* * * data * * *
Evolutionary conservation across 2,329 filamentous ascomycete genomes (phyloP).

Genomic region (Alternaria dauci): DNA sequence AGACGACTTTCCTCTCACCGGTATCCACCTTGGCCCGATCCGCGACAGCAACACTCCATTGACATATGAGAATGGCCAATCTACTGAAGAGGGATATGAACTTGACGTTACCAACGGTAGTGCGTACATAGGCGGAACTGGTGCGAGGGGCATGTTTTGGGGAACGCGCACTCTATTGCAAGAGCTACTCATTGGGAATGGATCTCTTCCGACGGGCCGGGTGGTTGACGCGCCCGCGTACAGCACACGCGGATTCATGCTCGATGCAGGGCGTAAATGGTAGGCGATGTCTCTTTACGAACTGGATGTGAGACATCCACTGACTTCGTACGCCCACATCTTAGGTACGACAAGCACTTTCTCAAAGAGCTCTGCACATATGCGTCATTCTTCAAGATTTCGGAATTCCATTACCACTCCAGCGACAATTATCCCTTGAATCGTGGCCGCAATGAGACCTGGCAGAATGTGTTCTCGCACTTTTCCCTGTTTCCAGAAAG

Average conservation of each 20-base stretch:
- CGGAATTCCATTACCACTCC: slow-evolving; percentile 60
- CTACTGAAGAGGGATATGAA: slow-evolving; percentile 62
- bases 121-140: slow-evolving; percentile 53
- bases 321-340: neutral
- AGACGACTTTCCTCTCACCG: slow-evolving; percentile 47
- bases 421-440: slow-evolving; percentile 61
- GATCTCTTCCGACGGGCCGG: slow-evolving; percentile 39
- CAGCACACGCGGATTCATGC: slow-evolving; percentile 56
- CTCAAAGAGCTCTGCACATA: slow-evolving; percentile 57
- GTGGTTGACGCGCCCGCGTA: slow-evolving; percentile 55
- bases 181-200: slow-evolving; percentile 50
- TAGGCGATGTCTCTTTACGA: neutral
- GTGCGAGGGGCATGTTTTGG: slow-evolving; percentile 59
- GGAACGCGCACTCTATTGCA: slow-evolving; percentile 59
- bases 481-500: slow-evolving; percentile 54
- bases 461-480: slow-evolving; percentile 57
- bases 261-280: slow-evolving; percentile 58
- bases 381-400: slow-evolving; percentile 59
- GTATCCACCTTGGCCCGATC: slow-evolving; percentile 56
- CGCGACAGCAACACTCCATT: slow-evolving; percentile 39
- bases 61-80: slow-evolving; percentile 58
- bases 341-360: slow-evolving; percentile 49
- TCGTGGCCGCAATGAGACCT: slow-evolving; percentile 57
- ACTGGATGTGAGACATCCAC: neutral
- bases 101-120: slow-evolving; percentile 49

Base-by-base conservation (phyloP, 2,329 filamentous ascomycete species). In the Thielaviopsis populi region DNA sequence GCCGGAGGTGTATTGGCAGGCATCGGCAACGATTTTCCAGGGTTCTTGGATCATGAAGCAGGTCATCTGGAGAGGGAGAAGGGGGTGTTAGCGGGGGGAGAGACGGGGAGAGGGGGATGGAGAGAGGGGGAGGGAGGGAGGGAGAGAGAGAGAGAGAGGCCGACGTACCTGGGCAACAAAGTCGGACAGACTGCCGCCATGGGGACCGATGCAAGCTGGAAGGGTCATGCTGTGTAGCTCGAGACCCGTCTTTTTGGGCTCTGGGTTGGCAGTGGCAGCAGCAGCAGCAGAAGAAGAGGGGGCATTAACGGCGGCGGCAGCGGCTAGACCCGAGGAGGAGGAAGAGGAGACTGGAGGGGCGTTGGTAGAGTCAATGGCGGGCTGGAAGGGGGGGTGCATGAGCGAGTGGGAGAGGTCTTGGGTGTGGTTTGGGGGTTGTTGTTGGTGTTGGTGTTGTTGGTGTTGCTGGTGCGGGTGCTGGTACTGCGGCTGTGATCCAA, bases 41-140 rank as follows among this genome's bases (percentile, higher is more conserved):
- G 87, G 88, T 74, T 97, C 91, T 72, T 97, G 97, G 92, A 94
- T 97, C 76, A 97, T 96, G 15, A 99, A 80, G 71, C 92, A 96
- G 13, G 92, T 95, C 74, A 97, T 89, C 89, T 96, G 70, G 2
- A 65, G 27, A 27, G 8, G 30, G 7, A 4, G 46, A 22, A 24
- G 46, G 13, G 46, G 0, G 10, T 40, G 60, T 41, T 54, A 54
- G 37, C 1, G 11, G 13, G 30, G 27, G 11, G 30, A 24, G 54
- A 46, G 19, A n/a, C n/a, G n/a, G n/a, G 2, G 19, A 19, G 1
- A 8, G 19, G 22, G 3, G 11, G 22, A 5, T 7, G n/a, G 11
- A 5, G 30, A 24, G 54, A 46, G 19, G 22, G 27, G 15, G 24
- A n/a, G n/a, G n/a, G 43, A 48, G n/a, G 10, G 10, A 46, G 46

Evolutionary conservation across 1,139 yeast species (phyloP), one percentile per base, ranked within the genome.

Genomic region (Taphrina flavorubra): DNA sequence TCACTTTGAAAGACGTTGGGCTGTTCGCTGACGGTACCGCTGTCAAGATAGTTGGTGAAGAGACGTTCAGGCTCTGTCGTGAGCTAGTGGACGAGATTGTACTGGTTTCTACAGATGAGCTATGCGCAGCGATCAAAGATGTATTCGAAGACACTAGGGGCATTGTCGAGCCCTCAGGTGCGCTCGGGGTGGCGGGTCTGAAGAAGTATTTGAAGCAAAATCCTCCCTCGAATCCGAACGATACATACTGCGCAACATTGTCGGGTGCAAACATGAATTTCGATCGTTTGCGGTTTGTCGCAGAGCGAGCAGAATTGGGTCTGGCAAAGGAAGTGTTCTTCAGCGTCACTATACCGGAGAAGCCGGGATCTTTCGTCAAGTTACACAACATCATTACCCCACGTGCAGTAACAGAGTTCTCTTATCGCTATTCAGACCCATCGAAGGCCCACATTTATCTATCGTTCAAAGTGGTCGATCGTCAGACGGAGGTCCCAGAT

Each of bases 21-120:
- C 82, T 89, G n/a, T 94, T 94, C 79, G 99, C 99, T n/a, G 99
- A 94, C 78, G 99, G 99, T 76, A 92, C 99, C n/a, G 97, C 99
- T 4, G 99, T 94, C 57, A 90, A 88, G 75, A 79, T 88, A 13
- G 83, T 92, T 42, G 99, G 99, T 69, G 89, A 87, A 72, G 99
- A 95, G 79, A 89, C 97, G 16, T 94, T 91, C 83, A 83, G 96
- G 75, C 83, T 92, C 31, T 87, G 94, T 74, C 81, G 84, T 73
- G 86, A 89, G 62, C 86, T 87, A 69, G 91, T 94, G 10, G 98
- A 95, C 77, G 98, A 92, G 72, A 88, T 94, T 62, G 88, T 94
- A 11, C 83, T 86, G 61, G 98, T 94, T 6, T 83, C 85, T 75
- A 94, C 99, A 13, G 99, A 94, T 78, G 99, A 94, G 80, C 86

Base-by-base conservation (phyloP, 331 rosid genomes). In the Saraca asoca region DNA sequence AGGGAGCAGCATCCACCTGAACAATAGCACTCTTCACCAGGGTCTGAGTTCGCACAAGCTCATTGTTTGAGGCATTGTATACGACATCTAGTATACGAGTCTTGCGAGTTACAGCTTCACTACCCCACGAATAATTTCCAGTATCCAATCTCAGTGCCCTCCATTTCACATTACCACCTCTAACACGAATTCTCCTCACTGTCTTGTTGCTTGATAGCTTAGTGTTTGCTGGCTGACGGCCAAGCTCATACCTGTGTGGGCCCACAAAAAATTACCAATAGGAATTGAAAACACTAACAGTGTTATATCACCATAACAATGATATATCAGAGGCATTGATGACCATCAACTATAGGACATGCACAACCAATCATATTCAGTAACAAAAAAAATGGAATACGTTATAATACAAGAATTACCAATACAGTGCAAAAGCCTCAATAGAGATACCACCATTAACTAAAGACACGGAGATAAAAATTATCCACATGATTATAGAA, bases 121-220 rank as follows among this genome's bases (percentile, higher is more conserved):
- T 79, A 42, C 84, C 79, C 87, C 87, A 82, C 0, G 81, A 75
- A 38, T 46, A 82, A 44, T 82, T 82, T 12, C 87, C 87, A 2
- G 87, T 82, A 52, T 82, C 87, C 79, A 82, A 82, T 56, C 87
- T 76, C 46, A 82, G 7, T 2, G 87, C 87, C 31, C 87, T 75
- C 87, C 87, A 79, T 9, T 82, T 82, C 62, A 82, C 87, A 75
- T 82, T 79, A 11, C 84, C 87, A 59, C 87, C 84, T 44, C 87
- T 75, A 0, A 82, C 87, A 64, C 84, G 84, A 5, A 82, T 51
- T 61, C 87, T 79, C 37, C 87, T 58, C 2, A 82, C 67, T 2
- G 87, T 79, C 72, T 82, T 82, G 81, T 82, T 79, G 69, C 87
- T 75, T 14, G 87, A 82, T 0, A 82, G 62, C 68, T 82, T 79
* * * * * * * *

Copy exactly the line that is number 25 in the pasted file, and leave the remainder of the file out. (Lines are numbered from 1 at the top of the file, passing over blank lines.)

- bases 341-360: slow-evolving; percentile 49